|Re: "Dentists Collectives"||<– Date –> <– Thread –>|
|From: Dirk Herr-Hoyman (hoymanddanenet.org)|
|Date: Thu, 30 Dec 2004 11:34:45 -0800 (PST)|
Methinks this epithet has multiple forms in multiple languages. This is essentially a generic criticism my wife has had of the various co-housing projects we've looked at over the past few years. BTW, can you lend me your flame retardant undies, Ryan, I could have used them in this conversation :-) I would like to see more coho projects that hit at a lower cost level, as I see this as a sustainability issue. Sure, maybe it's ok for a while for this to be a middle-upper income and up adventure, but if one looks for a broader socialogical impact (as I do), then it must spread to lower cost models. I did take a look at the "Green Communities Grants" from the Enterprise Foundation folks in Wash DC http://www.enterprisefoundation.org/majorinitiatives/green/index.aspand I like the way they are thinking. This could have some broader impact!
Locally, I've been tangentially associated with one Habitat for Humanityproject, a "woman's build" that my wife and daughter partcipated in. This was but one house in a larger subdivision development and Habitat was doing several other houses in this same block. I kept thinking this would have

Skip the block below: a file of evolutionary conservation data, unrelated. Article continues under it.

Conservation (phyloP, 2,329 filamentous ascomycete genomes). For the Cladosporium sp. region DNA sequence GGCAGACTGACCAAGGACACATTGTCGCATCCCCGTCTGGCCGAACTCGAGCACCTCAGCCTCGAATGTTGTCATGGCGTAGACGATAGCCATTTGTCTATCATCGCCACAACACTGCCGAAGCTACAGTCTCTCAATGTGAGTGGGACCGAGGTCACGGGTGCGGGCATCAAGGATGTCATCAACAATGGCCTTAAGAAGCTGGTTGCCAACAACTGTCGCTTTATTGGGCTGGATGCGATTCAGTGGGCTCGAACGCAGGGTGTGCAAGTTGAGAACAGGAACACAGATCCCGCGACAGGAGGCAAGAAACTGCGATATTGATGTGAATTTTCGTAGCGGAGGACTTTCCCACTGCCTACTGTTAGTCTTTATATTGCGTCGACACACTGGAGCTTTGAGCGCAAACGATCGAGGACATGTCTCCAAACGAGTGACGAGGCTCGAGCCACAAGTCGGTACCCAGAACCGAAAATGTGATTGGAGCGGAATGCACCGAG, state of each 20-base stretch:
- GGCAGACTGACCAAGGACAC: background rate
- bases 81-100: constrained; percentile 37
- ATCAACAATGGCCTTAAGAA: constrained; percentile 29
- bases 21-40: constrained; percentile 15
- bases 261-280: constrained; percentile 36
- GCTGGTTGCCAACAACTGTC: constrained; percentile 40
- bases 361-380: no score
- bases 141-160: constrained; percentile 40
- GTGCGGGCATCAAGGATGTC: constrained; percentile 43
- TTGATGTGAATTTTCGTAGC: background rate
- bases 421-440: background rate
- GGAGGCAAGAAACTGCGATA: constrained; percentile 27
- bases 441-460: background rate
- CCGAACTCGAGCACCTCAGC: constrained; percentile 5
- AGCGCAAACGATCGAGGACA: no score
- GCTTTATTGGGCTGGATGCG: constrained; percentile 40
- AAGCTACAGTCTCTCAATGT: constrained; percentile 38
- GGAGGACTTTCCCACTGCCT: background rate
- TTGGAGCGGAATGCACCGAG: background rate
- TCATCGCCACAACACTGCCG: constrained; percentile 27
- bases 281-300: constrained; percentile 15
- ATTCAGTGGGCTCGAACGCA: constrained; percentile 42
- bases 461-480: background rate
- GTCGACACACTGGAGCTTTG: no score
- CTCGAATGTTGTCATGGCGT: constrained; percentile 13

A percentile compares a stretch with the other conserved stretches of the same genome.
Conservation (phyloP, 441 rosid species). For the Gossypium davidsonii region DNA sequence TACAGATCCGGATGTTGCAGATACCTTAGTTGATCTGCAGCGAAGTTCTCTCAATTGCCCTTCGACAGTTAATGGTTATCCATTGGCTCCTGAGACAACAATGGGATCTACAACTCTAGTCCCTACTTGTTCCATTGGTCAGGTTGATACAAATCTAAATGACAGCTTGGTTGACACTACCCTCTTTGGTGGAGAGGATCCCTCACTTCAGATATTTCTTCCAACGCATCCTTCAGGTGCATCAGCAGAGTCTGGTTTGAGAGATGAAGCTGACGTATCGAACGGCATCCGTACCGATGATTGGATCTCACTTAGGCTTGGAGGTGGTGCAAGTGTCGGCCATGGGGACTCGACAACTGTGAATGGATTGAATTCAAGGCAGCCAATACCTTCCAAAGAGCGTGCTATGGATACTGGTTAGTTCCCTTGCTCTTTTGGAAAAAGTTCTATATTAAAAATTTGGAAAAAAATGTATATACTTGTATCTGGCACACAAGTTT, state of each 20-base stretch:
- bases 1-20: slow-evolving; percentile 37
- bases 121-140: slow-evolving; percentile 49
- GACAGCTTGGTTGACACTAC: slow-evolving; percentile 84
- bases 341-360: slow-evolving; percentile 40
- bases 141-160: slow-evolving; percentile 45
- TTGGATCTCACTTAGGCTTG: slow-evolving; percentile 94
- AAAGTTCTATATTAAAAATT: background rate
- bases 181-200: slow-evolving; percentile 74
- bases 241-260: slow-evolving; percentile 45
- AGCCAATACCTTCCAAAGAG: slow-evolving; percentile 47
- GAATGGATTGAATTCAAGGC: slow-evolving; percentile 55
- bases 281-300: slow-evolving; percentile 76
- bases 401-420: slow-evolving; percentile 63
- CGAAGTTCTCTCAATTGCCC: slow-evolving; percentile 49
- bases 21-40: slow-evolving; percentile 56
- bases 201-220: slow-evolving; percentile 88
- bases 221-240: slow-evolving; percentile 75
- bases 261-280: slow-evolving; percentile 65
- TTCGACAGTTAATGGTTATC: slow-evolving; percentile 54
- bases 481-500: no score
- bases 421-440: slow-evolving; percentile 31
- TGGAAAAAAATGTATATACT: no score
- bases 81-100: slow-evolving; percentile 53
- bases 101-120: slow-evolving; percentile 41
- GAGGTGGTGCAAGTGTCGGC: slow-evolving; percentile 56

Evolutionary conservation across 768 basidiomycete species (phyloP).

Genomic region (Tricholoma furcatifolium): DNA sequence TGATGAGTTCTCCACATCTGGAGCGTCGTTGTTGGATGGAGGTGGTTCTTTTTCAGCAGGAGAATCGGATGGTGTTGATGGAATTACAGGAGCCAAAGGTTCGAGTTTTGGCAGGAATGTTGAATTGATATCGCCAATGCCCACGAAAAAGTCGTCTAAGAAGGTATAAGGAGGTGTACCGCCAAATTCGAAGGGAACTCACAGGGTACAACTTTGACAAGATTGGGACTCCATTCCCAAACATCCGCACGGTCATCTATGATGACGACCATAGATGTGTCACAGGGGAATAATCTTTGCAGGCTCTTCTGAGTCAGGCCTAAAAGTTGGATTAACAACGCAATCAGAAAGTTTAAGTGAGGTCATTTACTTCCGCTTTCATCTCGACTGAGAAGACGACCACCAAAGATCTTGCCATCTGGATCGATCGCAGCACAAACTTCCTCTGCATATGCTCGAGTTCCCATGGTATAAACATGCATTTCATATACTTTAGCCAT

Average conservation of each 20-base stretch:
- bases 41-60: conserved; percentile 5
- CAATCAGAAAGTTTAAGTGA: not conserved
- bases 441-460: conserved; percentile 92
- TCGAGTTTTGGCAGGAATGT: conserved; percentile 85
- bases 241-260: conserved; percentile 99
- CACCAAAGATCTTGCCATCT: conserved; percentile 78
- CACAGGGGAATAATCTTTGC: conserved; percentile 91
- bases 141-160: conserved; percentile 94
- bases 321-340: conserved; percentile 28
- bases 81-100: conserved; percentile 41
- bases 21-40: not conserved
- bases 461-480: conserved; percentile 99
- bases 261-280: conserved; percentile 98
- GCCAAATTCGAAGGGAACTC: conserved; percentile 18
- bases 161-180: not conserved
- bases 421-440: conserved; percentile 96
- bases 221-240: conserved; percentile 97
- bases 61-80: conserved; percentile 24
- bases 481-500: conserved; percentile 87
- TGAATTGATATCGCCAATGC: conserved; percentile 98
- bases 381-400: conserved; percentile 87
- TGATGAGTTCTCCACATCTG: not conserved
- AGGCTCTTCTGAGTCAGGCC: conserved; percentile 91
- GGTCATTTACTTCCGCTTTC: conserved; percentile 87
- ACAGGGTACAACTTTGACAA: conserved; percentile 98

been a good opportunity to do a co-housing style project. I'm also interested in infill style projects. We aren't going to grow any more land, after all. Can we either reuse some current buildings orredevelop some already developed area? That would fit with the Green Communities
notion. --Dirk On Dec 30, 2004, at 10:25 AM, Ryan Young wrote:
This was a term I found in either the original McCamant/Durret book "Cohousing: A Contemporary Approach To Housing Ourselves" or perhaps in the earliest articles in Whole Earth Review on CoHousing. This satiric barb implied that only dentists or other professionals could afford to live in this type of upscale commune. NOTE: I do not, myself, support this idea. I will nonetheless don my Nomex underwear, in anticipation of the flame attacks that repeating this nearly 30 year old insult will subject me to <it was better in the original Danish, no doubt>.On Dec 29, 2004, at 10:46 AM, Ryan Young wrote:, and we end up with the "Dentists Collectives" that were one of the original Danish criticisms of Co-Housing.I"m not familiar with the "Dentists Collectives". Can you elaborate? Thanks, SharonAh, I found it., page 138, talking about the earliest developments in CoHousing in Denmark, around the early 1970's:"These early cohousing communities were practical first steps toward the ideals put forth by Gudmund-Hoyer and Bodil Graae, but they were never considered the embodiment of all that cohousing could be. From the perspective of the ongiingin youthful protest movement, these were nothing more than nice suburban developments for people who could afford private ownership. One Danish architecture professor called them "dentist collectives," referring to the many professionals who lived in the first cohousing communities."
"Dentists Collectives" Ryan Young, December 30 2004
- Re: "Dentists Collectives" Dirk Herr-Hoyman, December 30 2004
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